I’m sure you know about apples and doctors and whatnot; I’ve also found that Scrums are just like that too. It’s a foundational tool for any team that’s becoming “agile”, and a great starting point to work Scrum principles into an organization for a lot of reasons.
A Scrum is simple and wraps a lot of good ideas into itself. The idea of a 15 minute meeting with a hyper-focused agenda with a few rules is something that can easily be applied in non-technology as well as technology groups. To frame the benefits in a slightly different way:
- You’ll just get things done.
- Information is boiled down to the essentials.
- You can improve morale by empowering team members; they are free to self-organize for the rest of the day with minimal regimentation.
Here are some tips for organizations who want to start introducing Scrum into non-software-engineering teams:
- For project managers acting as Scrum Masters: Focus on impediment identification and resolution (action) as opposed to project plan maintenance (passive).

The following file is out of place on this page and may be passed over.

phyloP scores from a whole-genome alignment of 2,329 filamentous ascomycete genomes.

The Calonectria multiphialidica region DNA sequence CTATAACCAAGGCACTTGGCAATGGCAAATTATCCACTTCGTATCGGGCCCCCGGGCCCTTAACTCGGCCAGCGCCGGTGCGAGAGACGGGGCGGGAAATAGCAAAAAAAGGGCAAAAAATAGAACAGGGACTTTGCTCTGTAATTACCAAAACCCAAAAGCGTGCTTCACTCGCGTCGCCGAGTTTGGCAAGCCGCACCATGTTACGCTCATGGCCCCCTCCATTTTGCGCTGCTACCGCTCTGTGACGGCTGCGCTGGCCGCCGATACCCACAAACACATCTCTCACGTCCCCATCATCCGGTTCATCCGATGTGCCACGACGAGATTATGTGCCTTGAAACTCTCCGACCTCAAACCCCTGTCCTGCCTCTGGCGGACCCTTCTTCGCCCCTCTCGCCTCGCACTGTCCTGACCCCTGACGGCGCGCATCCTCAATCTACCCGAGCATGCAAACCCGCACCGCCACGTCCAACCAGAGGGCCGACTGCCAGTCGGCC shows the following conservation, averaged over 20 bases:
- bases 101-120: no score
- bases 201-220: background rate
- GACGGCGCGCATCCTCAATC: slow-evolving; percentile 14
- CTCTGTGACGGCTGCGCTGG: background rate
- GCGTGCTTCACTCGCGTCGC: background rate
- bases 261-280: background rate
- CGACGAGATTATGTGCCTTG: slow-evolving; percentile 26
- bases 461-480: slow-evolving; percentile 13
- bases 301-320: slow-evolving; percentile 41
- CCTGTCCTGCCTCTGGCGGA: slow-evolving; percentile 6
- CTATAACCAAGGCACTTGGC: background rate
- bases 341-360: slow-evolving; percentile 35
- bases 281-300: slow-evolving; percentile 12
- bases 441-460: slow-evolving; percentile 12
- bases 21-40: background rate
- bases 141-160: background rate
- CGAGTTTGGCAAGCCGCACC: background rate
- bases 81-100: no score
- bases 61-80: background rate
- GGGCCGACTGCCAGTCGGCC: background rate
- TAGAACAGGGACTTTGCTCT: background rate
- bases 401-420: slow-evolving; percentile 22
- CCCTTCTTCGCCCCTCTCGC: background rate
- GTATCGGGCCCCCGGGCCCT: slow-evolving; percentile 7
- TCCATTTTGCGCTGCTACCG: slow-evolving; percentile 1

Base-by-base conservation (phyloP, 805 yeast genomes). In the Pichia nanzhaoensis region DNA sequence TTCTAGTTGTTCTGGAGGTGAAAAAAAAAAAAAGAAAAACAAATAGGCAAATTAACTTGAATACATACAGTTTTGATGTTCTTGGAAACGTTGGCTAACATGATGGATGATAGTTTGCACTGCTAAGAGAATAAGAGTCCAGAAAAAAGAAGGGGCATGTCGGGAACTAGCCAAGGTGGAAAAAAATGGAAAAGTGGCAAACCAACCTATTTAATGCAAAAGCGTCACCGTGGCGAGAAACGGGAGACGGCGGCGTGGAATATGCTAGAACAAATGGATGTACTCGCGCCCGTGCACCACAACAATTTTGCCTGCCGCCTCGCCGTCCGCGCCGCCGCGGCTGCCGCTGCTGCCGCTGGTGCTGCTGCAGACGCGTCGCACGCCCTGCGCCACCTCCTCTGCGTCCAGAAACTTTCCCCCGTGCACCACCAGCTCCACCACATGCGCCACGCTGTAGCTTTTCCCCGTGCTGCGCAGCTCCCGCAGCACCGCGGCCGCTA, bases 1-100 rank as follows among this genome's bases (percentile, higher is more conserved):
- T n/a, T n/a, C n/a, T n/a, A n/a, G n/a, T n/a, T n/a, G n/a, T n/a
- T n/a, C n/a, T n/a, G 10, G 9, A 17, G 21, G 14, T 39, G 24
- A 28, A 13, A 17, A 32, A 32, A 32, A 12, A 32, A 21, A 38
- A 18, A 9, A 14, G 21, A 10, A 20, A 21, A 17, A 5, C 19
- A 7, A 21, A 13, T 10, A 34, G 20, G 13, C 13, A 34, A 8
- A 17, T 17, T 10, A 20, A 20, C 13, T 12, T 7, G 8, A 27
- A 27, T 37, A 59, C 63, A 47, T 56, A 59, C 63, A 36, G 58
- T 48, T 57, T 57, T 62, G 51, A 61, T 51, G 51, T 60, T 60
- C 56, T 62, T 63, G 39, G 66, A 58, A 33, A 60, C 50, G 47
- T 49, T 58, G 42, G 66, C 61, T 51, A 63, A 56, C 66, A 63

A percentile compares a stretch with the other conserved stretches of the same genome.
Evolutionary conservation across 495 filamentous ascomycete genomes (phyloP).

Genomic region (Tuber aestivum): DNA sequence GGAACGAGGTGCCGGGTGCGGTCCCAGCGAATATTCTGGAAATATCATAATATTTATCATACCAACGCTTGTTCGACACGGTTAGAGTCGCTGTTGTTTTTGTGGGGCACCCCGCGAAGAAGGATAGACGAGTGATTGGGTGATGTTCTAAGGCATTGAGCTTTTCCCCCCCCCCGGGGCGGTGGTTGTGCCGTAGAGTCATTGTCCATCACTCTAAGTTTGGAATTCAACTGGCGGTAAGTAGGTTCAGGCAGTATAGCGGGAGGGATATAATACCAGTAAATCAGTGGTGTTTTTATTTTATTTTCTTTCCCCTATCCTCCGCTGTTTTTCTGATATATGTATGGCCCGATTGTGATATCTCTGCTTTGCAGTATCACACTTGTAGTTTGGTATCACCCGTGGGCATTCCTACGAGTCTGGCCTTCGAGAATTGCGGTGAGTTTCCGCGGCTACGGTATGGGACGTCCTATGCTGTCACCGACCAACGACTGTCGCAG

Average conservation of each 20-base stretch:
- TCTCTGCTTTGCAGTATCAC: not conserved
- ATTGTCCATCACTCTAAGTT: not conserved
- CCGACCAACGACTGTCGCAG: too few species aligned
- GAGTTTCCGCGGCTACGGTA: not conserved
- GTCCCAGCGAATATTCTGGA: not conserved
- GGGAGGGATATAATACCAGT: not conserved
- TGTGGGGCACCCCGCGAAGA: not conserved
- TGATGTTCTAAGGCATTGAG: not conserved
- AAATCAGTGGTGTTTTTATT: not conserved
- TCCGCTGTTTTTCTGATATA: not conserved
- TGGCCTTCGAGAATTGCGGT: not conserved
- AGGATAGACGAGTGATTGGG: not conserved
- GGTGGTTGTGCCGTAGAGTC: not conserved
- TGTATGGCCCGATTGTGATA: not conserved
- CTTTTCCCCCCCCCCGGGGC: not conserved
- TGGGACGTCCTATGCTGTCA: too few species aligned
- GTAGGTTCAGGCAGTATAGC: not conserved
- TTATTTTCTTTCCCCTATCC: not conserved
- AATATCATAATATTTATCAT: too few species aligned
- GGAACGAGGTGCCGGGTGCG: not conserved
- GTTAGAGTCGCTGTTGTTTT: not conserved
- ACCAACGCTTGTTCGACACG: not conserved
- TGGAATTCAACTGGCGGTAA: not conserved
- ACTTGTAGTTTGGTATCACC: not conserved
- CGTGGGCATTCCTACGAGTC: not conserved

- For business analysts (or other team members in general) acting as Product Owners: Focus on getting everyone on the same page regardless of role and break out of the siloed information mentality as opposed to creating and maintaining over-wrought documentation.
- For the rest of the team members involved: Focus on progress, momentum, and constructive conflict as opposed to accounting for every minute of one’s time.
I realize that some people might argue:
- What about emergencies? I would say that Scrum Master judgment can intervene to call off the Scrum as needed.
- What about getting to other topics? That is not the point of the meeting!
- How do we make sure everyone has their say? Team members (emphasis on team) will, as long as it’s brief and to the point. Non-team members wait until the “parking lot” time that’s determined by the Scrum Master.
These (and their variations) are all excuses for ScrumBut, a horrible mutation that’s justified with weak rationales and a disdain for other folks’ time. Respect the people you work with, and just don’t do it.